Cryptocurrencies can be obtained in two ways: buying or mining. Binance and Coinbase are examples of cryptocurrency exchanges where you can buy cryptocurrencies. On the other hand, the process of cryptocurrency mining allows miners to earn cryptocurrency as a reward for solving a mathematical problem.
Because cryptocurrencies run on distributed ledgers known as blockchains, the digital database is constantly updated to include the most recent transaction information. Miners provide computing power to generate blocks and are compensated for their efforts.
However, because mining requires massive amounts of electricity and expensive equipment, hackers all over the world attempt to mine cryptocurrency for free using malicious scripts. This type of cybercrime has been dubbed “cryptojacking,” a combination of the words “cryptocurrency” and “hijacking.”
This article comprehensively examines cryptojacking, explaining how it works as well as how to detect and prevent this type of illegal crypto mining.
What is Cryptojacking?
Cryptojacking infiltrates a user’s mobile or desktop device as a form of malware and then uses its resources to mine digital currencies. A cryptocurrency is a form of digital currency that adopts the form of a token or a coin.
Bitcoin is the most popular cryptocurrency, and roughly 3,000 other varieties of cryptocurrencies exist. Some cryptocurrencies, such as those used with credit cards, have transitioned into the real world. However, the vast majority of cryptocurrencies are still only accessible online.
Blockchains are distributed databases used by cryptocurrencies. Transactions that have occurred since the last update are recorded in the blockchain and added to it at regular intervals. A “block” is created when a complex algorithm finds that a group of recently processed transactions all happen at the same time.
New blocks can only be generated for cryptocurrencies if users contribute computing power. Users are rewarded with cryptocurrency in return for contributing computing power. Cryptominers are individuals or organizations that offer computing power in exchange for cryptocurrency.
When mining the larger cryptocurrencies, groups of miners often collaborate, each operating their own specialized computer rig to perform the necessary mathematical calculations.
This process consumes a lot of electricity. Currently, the Bitcoin network consumes more than 73TWh of electricity per year.
How Common is Cryptojacking?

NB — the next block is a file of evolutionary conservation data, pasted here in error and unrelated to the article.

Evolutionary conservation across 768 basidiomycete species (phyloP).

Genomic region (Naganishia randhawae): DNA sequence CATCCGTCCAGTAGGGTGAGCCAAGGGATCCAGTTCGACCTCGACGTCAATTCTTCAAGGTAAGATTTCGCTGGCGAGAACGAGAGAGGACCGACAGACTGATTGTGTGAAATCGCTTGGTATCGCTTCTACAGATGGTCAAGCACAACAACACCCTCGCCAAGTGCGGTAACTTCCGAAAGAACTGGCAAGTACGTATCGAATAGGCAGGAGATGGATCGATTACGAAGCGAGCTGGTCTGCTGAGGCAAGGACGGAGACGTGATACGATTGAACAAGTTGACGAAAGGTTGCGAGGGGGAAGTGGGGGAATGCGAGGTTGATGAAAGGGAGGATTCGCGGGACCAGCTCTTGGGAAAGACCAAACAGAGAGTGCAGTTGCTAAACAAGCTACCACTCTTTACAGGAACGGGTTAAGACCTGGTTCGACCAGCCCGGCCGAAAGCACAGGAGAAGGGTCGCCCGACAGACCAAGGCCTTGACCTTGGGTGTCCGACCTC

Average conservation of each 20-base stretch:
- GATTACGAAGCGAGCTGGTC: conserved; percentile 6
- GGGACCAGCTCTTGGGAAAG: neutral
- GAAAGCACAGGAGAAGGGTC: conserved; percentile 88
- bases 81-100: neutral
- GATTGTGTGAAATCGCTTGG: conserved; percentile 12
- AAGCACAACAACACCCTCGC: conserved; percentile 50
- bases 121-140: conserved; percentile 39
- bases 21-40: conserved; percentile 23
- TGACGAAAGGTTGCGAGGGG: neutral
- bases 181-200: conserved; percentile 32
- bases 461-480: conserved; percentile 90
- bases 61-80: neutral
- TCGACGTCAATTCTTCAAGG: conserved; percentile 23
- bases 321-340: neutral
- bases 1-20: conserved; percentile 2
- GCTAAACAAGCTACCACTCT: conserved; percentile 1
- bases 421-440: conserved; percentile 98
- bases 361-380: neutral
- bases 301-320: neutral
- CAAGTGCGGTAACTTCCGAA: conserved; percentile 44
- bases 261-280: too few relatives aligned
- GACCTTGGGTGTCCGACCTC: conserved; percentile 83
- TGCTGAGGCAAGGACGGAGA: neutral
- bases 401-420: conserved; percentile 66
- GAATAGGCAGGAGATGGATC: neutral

After a slow start, cryptojacking has recently gained traction, particularly in 2017 and 2018. According to a Malwarebytes Labs report published in February 2018, malicious crypto mining was the most commonly detected fraudulent mining method as of September 2017. In October 2017, Fortune predicted that cryptojacking would be a top security concern.
The number of Android devices infected with cryptojacking malware increased by 4,000% during the first quarter of 2018. During this period, cryptojackers upped their game and began targeting more advanced systems. For instance, criminals cryptojacked the control system of a European water utility and reduced the efficiency with which the utility’s employees could run the plant.
According to the same report, a team of Russian scientists mined Bitcoin using the supercomputer at their nuclear research and warhead facility.
While other types of malware (such as ransomware in 2021) have become popular and garnered international attention, cryptojacking has emerged as a consistent threat in recent years.
Cryptojacking may not be as newsworthy as it was in 2017 and 2018, but it remains a low-risk way for threat actors to profit from other people’s resources, so it is critical to take necessary precautions.
How Does Cryptojacking Work?
As stated earlier, mining is a legitimate means by which new coins can be created and added to the market in the cryptocurrency industry. To make this process work, miners compete to see who can solve a complex computational problem the fastest. Only when this issue is resolved will blocks of confirmed cryptocurrency transactions be added to the blockchain.
In essence, miners are being compensated for performing the function of auditors. They are in charge of Bitcoin transaction verification. Mining is important because it is the only way for a new cryptocurrency to enter circulation. It also helps miners earn money and keeps the Bitcoin ecosystem running.
Coin mining, the process by which people can earn cryptocurrency, is computationally and electrically intensive. Most cryptocurrency systems are structured so that the mining process gradually becomes more difficult, and its rewards are reduced.
An increase in mining difficulty implies that miners must expend more computing power to mine a block. This makes mining coins for legitimate cryptocurrencies a progressively expensive endeavour. It also indicates increased miner participation; as more nodes join, the mining process becomes more computationally demanding.